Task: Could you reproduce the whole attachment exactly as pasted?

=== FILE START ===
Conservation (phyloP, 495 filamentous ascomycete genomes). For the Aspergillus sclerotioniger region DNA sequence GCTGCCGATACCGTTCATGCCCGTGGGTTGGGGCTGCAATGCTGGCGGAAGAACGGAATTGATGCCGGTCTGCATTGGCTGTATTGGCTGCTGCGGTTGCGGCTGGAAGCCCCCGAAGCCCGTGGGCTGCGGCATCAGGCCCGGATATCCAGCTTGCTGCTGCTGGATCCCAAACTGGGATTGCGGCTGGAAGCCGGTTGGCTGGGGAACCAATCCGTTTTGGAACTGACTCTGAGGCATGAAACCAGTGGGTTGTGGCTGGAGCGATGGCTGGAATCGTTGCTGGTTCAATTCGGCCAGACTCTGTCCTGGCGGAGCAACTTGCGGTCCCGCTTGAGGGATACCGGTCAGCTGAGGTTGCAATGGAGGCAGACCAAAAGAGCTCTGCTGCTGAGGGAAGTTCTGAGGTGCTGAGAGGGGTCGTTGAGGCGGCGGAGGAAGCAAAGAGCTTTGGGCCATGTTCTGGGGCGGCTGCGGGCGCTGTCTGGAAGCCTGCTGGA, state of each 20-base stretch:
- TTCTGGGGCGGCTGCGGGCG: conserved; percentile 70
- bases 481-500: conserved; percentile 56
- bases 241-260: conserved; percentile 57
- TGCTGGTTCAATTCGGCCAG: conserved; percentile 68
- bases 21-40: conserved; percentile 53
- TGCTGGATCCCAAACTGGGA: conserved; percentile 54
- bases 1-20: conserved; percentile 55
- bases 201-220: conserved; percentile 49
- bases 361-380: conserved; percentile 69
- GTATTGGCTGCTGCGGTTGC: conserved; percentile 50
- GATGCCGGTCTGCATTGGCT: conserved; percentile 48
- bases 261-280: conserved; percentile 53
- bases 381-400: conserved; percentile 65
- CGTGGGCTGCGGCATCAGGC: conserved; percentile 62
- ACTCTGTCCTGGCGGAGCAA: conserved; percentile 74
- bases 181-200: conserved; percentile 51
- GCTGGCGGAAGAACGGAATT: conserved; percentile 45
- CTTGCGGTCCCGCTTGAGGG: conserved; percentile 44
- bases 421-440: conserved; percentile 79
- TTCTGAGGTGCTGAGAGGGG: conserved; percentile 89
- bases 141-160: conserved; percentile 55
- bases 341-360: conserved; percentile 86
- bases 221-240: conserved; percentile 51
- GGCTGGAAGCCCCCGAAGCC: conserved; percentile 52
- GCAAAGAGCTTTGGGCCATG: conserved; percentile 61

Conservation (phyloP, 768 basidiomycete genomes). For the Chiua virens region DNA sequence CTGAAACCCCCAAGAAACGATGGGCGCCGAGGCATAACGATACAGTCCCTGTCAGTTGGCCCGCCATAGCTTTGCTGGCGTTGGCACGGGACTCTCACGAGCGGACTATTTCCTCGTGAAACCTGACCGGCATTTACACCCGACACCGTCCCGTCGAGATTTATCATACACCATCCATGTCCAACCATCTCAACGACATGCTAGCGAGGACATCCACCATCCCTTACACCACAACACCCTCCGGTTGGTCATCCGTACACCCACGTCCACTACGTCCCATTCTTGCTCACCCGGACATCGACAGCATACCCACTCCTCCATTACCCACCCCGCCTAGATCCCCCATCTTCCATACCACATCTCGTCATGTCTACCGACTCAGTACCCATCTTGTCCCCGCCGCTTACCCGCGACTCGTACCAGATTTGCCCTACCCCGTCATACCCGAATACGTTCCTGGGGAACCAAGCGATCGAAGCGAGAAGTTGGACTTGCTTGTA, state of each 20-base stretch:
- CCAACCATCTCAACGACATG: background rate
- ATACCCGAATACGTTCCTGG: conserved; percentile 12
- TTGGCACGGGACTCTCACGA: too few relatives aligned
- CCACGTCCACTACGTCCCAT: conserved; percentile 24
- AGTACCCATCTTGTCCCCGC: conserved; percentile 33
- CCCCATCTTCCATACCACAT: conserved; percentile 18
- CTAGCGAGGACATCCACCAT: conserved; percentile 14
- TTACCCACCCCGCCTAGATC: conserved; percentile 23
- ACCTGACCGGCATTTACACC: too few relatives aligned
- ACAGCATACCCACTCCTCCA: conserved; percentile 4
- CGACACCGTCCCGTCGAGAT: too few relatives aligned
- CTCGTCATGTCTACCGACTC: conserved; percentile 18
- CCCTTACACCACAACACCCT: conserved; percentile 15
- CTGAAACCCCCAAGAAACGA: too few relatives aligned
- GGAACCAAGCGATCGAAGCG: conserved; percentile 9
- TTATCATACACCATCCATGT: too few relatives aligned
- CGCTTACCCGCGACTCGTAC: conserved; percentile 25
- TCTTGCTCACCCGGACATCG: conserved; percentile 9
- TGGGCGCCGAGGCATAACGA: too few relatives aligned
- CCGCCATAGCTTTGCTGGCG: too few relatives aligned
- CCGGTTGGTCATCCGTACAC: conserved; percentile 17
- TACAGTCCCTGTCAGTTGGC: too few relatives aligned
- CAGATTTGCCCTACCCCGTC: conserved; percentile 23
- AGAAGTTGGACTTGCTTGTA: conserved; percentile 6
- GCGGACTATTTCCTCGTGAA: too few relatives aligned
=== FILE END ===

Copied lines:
Conservation (phyloP, 495 filamentous ascomycete genomes). For the Aspergillus sclerotioniger region DNA sequence GCTGCCGATACCGTTCATGCCCGTGGGTTGGGGCTGCAATGCTGGCGGAAGAACGGAATTGATGCCGGTCTGCATTGGCTGTATTGGCTGCTGCGGTTGCGGCTGGAAGCCCCCGAAGCCCGTGGGCTGCGGCATCAGGCCCGGATATCCAGCTTGCTGCTGCTGGATCCCAAACTGGGATTGCGGCTGGAAGCCGGTTGGCTGGGGAACCAATCCGTTTTGGAACTGACTCTGAGGCATGAAACCAGTGGGTTGTGGCTGGAGCGATGGCTGGAATCGTTGCTGGTTCAATTCGGCCAGACTCTGTCCTGGCGGAGCAACTTGCGGTCCCGCTTGAGGGATACCGGTCAGCTGAGGTTGCAATGGAGGCAGACCAAAAGAGCTCTGCTGCTGAGGGAAGTTCTGAGGTGCTGAGAGGGGTCGTTGAGGCGGCGGAGGAAGCAAAGAGCTTTGGGCCATGTTCTGGGGCGGCTGCGGGCGCTGTCTGGAAGCCTGCTGGA, state of each 20-base stretch:
- TTCTGGGGCGGCTGCGGGCG: conserved; percentile 70
- bases 481-500: conserved; percentile 56
- bases 241-260: conserved; percentile 57
- TGCTGGTTCAATTCGGCCAG: conserved; percentile 68
- bases 21-40: conserved; percentile 53
- TGCTGGATCCCAAACTGGGA: conserved; percentile 54
- bases 1-20: conserved; percentile 55
- bases 201-220: conserved; percentile 49
- bases 361-380: conserved; percentile 69
- GTATTGGCTGCTGCGGTTGC: conserved; percentile 50
- GATGCCGGTCTGCATTGGCT: conserved; percentile 48
- bases 261-280: conserved; percentile 53
- bases 381-400: conserved; percentile 65
- CGTGGGCTGCGGCATCAGGC: conserved; percentile 62
- ACTCTGTCCTGGCGGAGCAA: conserved; percentile 74
- bases 181-200: conserved; percentile 51
- GCTGGCGGAAGAACGGAATT: conserved; percentile 45
- CTTGCGGTCCCGCTTGAGGG: conserved; percentile 44
- bases 421-440: conserved; percentile 79
- TTCTGAGGTGCTGAGAGGGG: conserved; percentile 89
- bases 141-160: conserved; percentile 55
- bases 341-360: conserved; percentile 86
- bases 221-240: conserved; percentile 51
- GGCTGGAAGCCCCCGAAGCC: conserved; percentile 52
- GCAAAGAGCTTTGGGCCATG: conserved; percentile 61

Conservation (phyloP, 768 basidiomycete genomes). For the Chiua virens region DNA sequence CTGAAACCCCCAAGAAACGATGGGCGCCGAGGCATAACGATACAGTCCCTGTCAGTTGGCCCGCCATAGCTTTGCTGGCGTTGGCACGGGACTCTCACGAGCGGACTATTTCCTCGTGAAACCTGACCGGCATTTACACCCGACACCGTCCCGTCGAGATTTATCATACACCATCCATGTCCAACCATCTCAACGACATGCTAGCGAGGACATCCACCATCCCTTACACCACAACACCCTCCGGTTGGTCATCCGTACACCCACGTCCACTACGTCCCATTCTTGCTCACCCGGACATCGACAGCATACCCACTCCTCCATTACCCACCCCGCCTAGATCCCCCATCTTCCATACCACATCTCGTCATGTCTACCGACTCAGTACCCATCTTGTCCCCGCCGCTTACCCGCGACTCGTACCAGATTTGCCCTACCCCGTCATACCCGAATACGTTCCTGGGGAACCAAGCGATCGAAGCGAGAAGTTGGACTTGCTTGTA, state of each 20-base stretch:
- CCAACCATCTCAACGACATG: background rate
- ATACCCGAATACGTTCCTGG: conserved; percentile 12
- TTGGCACGGGACTCTCACGA: too few relatives aligned
- CCACGTCCACTACGTCCCAT: conserved; percentile 24
- AGTACCCATCTTGTCCCCGC: conserved; percentile 33
- CCCCATCTTCCATACCACAT: conserved; percentile 18
- CTAGCGAGGACATCCACCAT: conserved; percentile 14
- TTACCCACCCCGCCTAGATC: conserved; percentile 23
- ACCTGACCGGCATTTACACC: too few relatives aligned
- ACAGCATACCCACTCCTCCA: conserved; percentile 4
- CGACACCGTCCCGTCGAGAT: too few relatives aligned
- CTCGTCATGTCTACCGACTC: conserved; percentile 18
- CCCTTACACCACAACACCCT: conserved; percentile 15
- CTGAAACCCCCAAGAAACGA: too few relatives aligned
- GGAACCAAGCGATCGAAGCG: conserved; percentile 9
- TTATCATACACCATCCATGT: too few relatives aligned
- CGCTTACCCGCGACTCGTAC: conserved; percentile 25
- TCTTGCTCACCCGGACATCG: conserved; percentile 9
- TGGGCGCCGAGGCATAACGA: too few relatives aligned
- CCGCCATAGCTTTGCTGGCG: too few relatives aligned
- CCGGTTGGTCATCCGTACAC: conserved; percentile 17
- TACAGTCCCTGTCAGTTGGC: too few relatives aligned
- CAGATTTGCCCTACCCCGTC: conserved; percentile 23
- AGAAGTTGGACTTGCTTGTA: conserved; percentile 6
- GCGGACTATTTCCTCGTGAA: too few relatives aligned